May 12, 2000
Christmas Tree Scouting Report
Welcome to the Christmas Tree Scouting Report for the week ending May 12. The next report will be available after 4 PM on Friday May 19. To receive a FAX of this week’s message, please call (814) 865-1636. If you have pest activity at your location to report, or would like to receive email reports, please leave a message at 717 772-5229.
Pine needle scale crawlers are active on white and Scotch pines in Adams, Lebanon, Snyder, and York counties. Pine needle scale crawlers may not emerge from the protection of the female immediately after hatching. At all the sites visited, both unhatched eggs and crawlers were still present under the protective white covering of the female.
Cryptomeria scale, another armored pest of conifers, has started to deposit lozenge shaped, yellow eggs in York County. But in Berks, Lancaster and Lebanon counties, no eggs were present this week. We have been studying the life history of this scale for the last several years and this is the earliest we have seen eggs. In 1998, females began depositing eggs about May 22 and the yellow crawlers did not start to emerge until June 5; in 1999, eggs were present on June 4 and crawlers started to emerge one week later. Growers intending to spray for the first generation crawlers of this pest should begin monitoring their own fields and make the first of two applications when crawlers are first seen. The second application should be made 7 to 10 days after the first. The same spray schedule would apply to the pine needle scale crawlers.
In Lebanon County, rust mites are active and causing needle browning of spruce. These four-legged mites may go undetected until damage is present and many people are inclined to think the spider mites are causing the damage. However, rust mites are active long before the spider mite eggs hatch and their populations should be at their peak now. It is important to distinguish between eriophyid mites and spider mites since some pesticides will control one and not the other. Consult the label before spraying for rust mites and choose a material that specifies eriophyid or rust mites.
Spruce spider mite populations are building at some locations and growers should be monitoring populations to prevent damage. These mites are especially common in Fraser and Canaan fir and can cause significant chlorosis or browing of needles, particularly along the base of the needles. Tapping branches over a light paper will dislodge mites and permit you to monitor the population.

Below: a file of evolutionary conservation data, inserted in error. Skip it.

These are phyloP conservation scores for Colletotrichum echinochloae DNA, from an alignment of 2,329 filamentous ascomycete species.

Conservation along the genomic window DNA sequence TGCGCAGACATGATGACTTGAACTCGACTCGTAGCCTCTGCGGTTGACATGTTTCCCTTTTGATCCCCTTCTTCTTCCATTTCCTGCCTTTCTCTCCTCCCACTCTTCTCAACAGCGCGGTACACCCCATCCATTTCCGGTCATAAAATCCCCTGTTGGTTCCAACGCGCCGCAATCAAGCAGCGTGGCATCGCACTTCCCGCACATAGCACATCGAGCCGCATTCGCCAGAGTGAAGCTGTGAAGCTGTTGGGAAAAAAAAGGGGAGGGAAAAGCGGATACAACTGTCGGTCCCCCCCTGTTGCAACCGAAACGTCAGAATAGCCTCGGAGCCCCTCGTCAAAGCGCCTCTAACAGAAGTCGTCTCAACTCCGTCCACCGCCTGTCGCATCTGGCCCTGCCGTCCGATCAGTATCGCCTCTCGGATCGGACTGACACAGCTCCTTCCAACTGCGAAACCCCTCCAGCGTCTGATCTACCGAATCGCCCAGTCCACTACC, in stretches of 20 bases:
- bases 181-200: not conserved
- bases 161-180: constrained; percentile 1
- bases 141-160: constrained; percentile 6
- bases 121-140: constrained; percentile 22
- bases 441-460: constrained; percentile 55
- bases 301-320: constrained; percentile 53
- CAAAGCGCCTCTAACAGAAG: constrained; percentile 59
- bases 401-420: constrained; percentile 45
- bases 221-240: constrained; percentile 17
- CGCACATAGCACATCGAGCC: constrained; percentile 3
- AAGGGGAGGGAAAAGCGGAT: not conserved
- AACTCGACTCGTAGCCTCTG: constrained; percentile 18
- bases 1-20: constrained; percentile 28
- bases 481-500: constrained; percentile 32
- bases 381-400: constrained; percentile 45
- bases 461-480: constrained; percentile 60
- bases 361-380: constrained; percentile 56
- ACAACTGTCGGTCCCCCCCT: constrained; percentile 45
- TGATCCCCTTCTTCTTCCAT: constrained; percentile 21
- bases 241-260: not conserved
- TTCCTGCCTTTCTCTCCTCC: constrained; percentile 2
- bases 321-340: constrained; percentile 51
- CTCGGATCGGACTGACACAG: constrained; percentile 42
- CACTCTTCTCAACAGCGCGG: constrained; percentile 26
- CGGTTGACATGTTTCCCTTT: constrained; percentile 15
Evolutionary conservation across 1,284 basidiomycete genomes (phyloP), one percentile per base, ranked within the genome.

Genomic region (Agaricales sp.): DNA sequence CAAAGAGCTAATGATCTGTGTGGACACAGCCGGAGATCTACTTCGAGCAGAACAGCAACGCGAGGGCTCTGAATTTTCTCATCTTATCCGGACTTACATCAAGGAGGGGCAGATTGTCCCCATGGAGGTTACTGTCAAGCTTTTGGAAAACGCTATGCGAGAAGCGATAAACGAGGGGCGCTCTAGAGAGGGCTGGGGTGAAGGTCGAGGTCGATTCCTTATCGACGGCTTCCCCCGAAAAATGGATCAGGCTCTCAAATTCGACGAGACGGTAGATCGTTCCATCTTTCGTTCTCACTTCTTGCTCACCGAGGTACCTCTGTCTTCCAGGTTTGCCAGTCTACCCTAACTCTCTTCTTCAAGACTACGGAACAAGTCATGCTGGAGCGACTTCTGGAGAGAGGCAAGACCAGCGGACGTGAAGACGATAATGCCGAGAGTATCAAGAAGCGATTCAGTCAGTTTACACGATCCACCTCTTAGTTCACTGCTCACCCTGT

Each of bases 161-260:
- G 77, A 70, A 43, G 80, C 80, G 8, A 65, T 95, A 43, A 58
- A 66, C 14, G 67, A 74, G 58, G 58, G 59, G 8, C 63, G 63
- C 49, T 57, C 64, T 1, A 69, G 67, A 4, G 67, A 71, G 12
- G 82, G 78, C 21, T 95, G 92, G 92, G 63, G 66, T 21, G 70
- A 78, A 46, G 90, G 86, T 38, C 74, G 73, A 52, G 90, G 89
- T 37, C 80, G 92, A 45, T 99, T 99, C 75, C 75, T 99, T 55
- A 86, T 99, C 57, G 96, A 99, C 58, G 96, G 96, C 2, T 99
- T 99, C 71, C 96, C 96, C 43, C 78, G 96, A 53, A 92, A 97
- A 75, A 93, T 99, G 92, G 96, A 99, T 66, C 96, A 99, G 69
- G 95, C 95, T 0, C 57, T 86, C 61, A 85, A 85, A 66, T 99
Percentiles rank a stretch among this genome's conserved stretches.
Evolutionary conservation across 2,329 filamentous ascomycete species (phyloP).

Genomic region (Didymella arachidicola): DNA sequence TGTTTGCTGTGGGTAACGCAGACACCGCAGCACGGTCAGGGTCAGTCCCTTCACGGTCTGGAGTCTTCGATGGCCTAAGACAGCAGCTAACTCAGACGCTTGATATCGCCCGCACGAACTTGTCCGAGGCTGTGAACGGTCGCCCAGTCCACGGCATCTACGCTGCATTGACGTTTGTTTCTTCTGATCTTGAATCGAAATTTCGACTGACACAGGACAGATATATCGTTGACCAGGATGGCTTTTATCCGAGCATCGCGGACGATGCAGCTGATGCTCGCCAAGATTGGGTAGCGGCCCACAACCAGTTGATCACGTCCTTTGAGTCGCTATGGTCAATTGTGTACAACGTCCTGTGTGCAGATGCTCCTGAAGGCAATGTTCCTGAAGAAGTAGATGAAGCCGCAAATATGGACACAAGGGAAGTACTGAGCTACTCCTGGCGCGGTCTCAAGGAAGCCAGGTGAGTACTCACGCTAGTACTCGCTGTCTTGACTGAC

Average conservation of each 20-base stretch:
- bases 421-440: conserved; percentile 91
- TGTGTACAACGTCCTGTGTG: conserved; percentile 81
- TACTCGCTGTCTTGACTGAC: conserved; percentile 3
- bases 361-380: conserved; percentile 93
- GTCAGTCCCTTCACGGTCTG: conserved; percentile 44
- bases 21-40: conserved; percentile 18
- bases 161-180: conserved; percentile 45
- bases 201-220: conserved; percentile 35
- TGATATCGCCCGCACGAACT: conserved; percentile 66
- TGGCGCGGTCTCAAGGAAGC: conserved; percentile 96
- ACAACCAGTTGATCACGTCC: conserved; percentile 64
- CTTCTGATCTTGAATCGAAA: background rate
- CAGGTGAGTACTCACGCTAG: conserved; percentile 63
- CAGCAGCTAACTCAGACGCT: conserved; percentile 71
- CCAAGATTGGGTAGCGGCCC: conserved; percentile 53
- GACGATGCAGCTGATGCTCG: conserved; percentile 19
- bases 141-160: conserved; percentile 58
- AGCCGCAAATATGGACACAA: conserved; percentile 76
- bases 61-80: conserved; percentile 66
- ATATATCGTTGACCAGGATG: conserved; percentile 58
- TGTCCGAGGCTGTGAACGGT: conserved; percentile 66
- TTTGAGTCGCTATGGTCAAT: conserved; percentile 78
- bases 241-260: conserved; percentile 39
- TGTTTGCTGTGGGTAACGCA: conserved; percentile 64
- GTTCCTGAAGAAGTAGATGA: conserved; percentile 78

Douglas fir growers attempting to control rhabdocline needlecast should be making well-timed sprays to protect new growth. The first application, when 10% of the trees in the field have broken bud, has already been completed at many locations. The second application should be made 7 days after the first and the third, two weeks after the second. In cool, moist springs, a fourth application may be necessary. Growers attempting to control this disease with a single application are wasting time and materials.
Rhizosphaera needlecast of spruce is sporulating in Carbon County. The minute black fruiting bodies can be seen on the needles, especially those that have turned brown or purple. Although this disease is usually secondary, it can be controlled by using a spray schedule with the same timing as that for rhabdocline.
In Lebanon County, European pine sawfly larvae up to 1” in length are devouring entire needles, but leaving the needle sheath, on Scotch pine. This observation can be very useful later in the season when trying to distinguish between old sawfly damage and needlecast. With needlecast, the needle sheath is also cast, with sawfly, it remains.
In Snyder and York Counties, white pine weevil eggs have not started to hatch. But, in Perry County, hatch is underway and characteristic leader damage is already visible. Look for shortened candles and sap flow from feeding punctures to detect white pine weevil damage. If you peel back the bark, you should find small legless white larvae under the bark. This pest attacks white pine as well as Douglas fir and spruces.
In southern counties, Gypsy moth larvae have hatched and spraying operations are underway. Spruce may be susceptible to larval feeding but, conifers are not suitable hosts for the larva to complete development. However, growers intending to ship trees out of the Federal Gypsy Moth Regulation area must be taking precautions to prevent egg laying later in the season.
Balsam twig aphids are feeding on new growth in many locations. Lady beetle larvae and adults and syrphid fly larvae are significant predators for these aphids when chemical controls are no longer practical.
The next report will be available after 4 PM on May 19.